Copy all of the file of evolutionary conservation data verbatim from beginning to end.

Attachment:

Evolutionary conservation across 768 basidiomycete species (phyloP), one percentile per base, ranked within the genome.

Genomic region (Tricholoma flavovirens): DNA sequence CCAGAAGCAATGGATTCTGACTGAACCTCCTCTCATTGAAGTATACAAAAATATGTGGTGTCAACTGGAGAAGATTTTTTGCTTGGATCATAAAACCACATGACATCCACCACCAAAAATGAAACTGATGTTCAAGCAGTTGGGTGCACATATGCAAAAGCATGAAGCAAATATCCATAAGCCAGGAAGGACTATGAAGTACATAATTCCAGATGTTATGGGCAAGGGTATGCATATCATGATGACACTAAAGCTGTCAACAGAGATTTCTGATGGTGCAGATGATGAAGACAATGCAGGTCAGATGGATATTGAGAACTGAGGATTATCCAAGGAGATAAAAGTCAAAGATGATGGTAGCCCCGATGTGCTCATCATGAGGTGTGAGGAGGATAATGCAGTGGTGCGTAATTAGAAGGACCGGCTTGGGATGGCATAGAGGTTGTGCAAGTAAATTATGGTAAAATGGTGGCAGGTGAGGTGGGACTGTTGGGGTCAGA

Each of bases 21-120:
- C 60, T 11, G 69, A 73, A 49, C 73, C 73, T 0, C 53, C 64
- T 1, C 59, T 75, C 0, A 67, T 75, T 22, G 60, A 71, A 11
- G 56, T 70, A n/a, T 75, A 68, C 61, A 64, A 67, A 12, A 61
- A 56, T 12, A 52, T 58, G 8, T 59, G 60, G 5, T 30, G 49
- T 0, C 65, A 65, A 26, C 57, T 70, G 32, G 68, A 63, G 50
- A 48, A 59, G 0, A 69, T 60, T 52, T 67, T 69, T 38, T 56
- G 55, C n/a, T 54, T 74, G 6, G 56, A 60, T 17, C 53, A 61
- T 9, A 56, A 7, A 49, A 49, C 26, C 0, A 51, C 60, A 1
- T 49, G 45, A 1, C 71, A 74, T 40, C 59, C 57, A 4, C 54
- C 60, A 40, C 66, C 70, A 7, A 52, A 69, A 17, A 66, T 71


Evolutionary conservation across 768 basidiomycete species (phyloP), one percentile per base, ranked within the genome.

Genomic region (Tricholoma flavovirens): DNA sequence CCAGAAGCAATGGATTCTGACTGAACCTCCTCTCATTGAAGTATACAAAAATATGTGGTGTCAACTGGAGAAGATTTTTTGCTTGGATCATAAAACCACATGACATCCACCACCAAAAATGAAACTGATGTTCAAGCAGTTGGGTGCACATATGCAAAAGCATGAAGCAAATATCCATAAGCCAGGAAGGACTATGAAGTACATAATTCCAGATGTTATGGGCAAGGGTATGCATATCATGATGACACTAAAGCTGTCAACAGAGATTTCTGATGGTGCAGATGATGAAGACAATGCAGGTCAGATGGATATTGAGAACTGAGGATTATCCAAGGAGATAAAAGTCAAAGATGATGGTAGCCCCGATGTGCTCATCATGAGGTGTGAGGAGGATAATGCAGTGGTGCGTAATTAGAAGGACCGGCTTGGGATGGCATAGAGGTTGTGCAAGTAAATTATGGTAAAATGGTGGCAGGTGAGGTGGGACTGTTGGGGTCAGA

Each of bases 21-120:
- C 60, T 11, G 69, A 73, A 49, C 73, C 73, T 0, C 53, C 64
- T 1, C 59, T 75, C 0, A 67, T 75, T 22, G 60, A 71, A 11
- G 56, T 70, A n/a, T 75, A 68, C 61, A 64, A 67, A 12, A 61
- A 56, T 12, A 52, T 58, G 8, T 59, G 60, G 5, T 30, G 49
- T 0, C 65, A 65, A 26, C 57, T 70, G 32, G 68, A 63, G 50
- A 48, A 59, G 0, A 69, T 60, T 52, T 67, T 69, T 38, T 56
- G 55, C n/a, T 54, T 74, G 6, G 56, A 60, T 17, C 53, A 61
- T 9, A 56, A 7, A 49, A 49, C 26, C 0, A 51, C 60, A 1
- T 49, G 45, A 1, C 71, A 74, T 40, C 59, C 57, A 4, C 54
- C 60, A 40, C 66, C 70, A 7, A 52, A 69, A 17, A 66, T 71